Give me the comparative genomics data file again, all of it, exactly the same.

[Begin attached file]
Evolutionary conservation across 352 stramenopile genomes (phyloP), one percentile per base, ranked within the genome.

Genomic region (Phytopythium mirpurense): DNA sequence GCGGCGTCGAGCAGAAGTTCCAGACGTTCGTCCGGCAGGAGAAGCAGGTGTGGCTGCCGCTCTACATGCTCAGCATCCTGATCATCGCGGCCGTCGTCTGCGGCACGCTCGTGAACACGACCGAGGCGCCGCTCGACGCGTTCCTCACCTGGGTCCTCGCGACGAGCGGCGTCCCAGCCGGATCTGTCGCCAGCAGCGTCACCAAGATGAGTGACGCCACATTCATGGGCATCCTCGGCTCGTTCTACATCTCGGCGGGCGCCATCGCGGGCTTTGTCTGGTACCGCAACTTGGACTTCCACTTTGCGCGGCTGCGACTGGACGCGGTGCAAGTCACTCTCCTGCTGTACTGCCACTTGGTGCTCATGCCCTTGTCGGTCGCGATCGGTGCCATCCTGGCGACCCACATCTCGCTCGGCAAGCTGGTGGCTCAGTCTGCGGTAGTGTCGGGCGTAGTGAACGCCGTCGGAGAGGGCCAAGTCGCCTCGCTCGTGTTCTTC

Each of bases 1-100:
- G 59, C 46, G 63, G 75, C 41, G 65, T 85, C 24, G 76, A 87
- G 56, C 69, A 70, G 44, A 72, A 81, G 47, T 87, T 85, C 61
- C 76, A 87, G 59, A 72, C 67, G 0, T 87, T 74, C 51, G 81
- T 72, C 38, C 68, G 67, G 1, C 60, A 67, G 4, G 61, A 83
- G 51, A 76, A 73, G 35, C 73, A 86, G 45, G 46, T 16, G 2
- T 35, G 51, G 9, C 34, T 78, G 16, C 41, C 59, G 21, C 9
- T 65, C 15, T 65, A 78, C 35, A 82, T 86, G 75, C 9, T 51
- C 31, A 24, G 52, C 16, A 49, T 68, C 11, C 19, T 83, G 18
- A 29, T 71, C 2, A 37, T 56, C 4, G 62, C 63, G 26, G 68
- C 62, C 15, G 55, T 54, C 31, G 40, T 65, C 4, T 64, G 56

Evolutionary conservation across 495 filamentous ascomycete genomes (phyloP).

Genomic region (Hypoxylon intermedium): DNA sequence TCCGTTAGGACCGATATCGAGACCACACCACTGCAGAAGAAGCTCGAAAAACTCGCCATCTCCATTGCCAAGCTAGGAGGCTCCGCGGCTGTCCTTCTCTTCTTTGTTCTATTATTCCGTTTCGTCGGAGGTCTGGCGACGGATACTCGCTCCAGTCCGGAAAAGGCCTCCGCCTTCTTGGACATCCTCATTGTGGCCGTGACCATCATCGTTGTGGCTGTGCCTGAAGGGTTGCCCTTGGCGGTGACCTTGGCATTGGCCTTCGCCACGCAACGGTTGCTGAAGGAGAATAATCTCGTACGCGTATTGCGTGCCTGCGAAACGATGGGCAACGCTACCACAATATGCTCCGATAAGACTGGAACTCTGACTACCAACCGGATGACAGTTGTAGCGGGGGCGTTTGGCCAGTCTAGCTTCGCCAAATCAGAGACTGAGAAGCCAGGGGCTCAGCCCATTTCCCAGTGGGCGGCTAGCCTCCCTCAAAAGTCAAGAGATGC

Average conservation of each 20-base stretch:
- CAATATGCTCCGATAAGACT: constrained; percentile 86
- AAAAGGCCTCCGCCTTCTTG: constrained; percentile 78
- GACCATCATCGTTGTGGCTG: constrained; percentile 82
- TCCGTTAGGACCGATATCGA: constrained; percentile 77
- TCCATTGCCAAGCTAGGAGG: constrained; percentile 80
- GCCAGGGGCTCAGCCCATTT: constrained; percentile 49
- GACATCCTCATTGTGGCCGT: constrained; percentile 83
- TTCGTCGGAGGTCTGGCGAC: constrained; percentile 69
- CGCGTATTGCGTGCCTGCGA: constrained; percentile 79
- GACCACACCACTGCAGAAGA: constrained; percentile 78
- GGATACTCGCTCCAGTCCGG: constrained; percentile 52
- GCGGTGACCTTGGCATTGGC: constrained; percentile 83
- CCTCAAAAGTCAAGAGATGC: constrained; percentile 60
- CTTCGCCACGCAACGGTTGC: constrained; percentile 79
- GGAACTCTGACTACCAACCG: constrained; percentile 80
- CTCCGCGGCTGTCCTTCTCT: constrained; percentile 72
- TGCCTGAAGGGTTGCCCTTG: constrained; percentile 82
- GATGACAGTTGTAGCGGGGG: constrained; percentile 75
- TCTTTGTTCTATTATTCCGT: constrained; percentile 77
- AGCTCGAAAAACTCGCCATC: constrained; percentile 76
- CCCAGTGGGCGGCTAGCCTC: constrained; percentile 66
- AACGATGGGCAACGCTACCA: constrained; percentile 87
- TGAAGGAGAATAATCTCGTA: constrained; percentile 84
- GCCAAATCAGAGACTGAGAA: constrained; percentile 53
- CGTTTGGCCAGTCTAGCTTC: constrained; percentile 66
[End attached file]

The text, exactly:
Evolutionary conservation across 352 stramenopile genomes (phyloP), one percentile per base, ranked within the genome.

Genomic region (Phytopythium mirpurense): DNA sequence GCGGCGTCGAGCAGAAGTTCCAGACGTTCGTCCGGCAGGAGAAGCAGGTGTGGCTGCCGCTCTACATGCTCAGCATCCTGATCATCGCGGCCGTCGTCTGCGGCACGCTCGTGAACACGACCGAGGCGCCGCTCGACGCGTTCCTCACCTGGGTCCTCGCGACGAGCGGCGTCCCAGCCGGATCTGTCGCCAGCAGCGTCACCAAGATGAGTGACGCCACATTCATGGGCATCCTCGGCTCGTTCTACATCTCGGCGGGCGCCATCGCGGGCTTTGTCTGGTACCGCAACTTGGACTTCCACTTTGCGCGGCTGCGACTGGACGCGGTGCAAGTCACTCTCCTGCTGTACTGCCACTTGGTGCTCATGCCCTTGTCGGTCGCGATCGGTGCCATCCTGGCGACCCACATCTCGCTCGGCAAGCTGGTGGCTCAGTCTGCGGTAGTGTCGGGCGTAGTGAACGCCGTCGGAGAGGGCCAAGTCGCCTCGCTCGTGTTCTTC

Each of bases 1-100:
- G 59, C 46, G 63, G 75, C 41, G 65, T 85, C 24, G 76, A 87
- G 56, C 69, A 70, G 44, A 72, A 81, G 47, T 87, T 85, C 61
- C 76, A 87, G 59, A 72, C 67, G 0, T 87, T 74, C 51, G 81
- T 72, C 38, C 68, G 67, G 1, C 60, A 67, G 4, G 61, A 83
- G 51, A 76, A 73, G 35, C 73, A 86, G 45, G 46, T 16, G 2
- T 35, G 51, G 9, C 34, T 78, G 16, C 41, C 59, G 21, C 9
- T 65, C 15, T 65, A 78, C 35, A 82, T 86, G 75, C 9, T 51
- C 31, A 24, G 52, C 16, A 49, T 68, C 11, C 19, T 83, G 18
- A 29, T 71, C 2, A 37, T 56, C 4, G 62, C 63, G 26, G 68
- C 62, C 15, G 55, T 54, C 31, G 40, T 65, C 4, T 64, G 56

Evolutionary conservation across 495 filamentous ascomycete genomes (phyloP).

Genomic region (Hypoxylon intermedium): DNA sequence TCCGTTAGGACCGATATCGAGACCACACCACTGCAGAAGAAGCTCGAAAAACTCGCCATCTCCATTGCCAAGCTAGGAGGCTCCGCGGCTGTCCTTCTCTTCTTTGTTCTATTATTCCGTTTCGTCGGAGGTCTGGCGACGGATACTCGCTCCAGTCCGGAAAAGGCCTCCGCCTTCTTGGACATCCTCATTGTGGCCGTGACCATCATCGTTGTGGCTGTGCCTGAAGGGTTGCCCTTGGCGGTGACCTTGGCATTGGCCTTCGCCACGCAACGGTTGCTGAAGGAGAATAATCTCGTACGCGTATTGCGTGCCTGCGAAACGATGGGCAACGCTACCACAATATGCTCCGATAAGACTGGAACTCTGACTACCAACCGGATGACAGTTGTAGCGGGGGCGTTTGGCCAGTCTAGCTTCGCCAAATCAGAGACTGAGAAGCCAGGGGCTCAGCCCATTTCCCAGTGGGCGGCTAGCCTCCCTCAAAAGTCAAGAGATGC

Average conservation of each 20-base stretch:
- CAATATGCTCCGATAAGACT: constrained; percentile 86
- AAAAGGCCTCCGCCTTCTTG: constrained; percentile 78
- GACCATCATCGTTGTGGCTG: constrained; percentile 82
- TCCGTTAGGACCGATATCGA: constrained; percentile 77
- TCCATTGCCAAGCTAGGAGG: constrained; percentile 80
- GCCAGGGGCTCAGCCCATTT: constrained; percentile 49
- GACATCCTCATTGTGGCCGT: constrained; percentile 83
- TTCGTCGGAGGTCTGGCGAC: constrained; percentile 69
- CGCGTATTGCGTGCCTGCGA: constrained; percentile 79
- GACCACACCACTGCAGAAGA: constrained; percentile 78
- GGATACTCGCTCCAGTCCGG: constrained; percentile 52
- GCGGTGACCTTGGCATTGGC: constrained; percentile 83
- CCTCAAAAGTCAAGAGATGC: constrained; percentile 60
- CTTCGCCACGCAACGGTTGC: constrained; percentile 79
- GGAACTCTGACTACCAACCG: constrained; percentile 80
- CTCCGCGGCTGTCCTTCTCT: constrained; percentile 72
- TGCCTGAAGGGTTGCCCTTG: constrained; percentile 82
- GATGACAGTTGTAGCGGGGG: constrained; percentile 75
- TCTTTGTTCTATTATTCCGT: constrained; percentile 77
- AGCTCGAAAAACTCGCCATC: constrained; percentile 76
- CCCAGTGGGCGGCTAGCCTC: constrained; percentile 66
- AACGATGGGCAACGCTACCA: constrained; percentile 87
- TGAAGGAGAATAATCTCGTA: constrained; percentile 84
- GCCAAATCAGAGACTGAGAA: constrained; percentile 53
- CGTTTGGCCAGTCTAGCTTC: constrained; percentile 66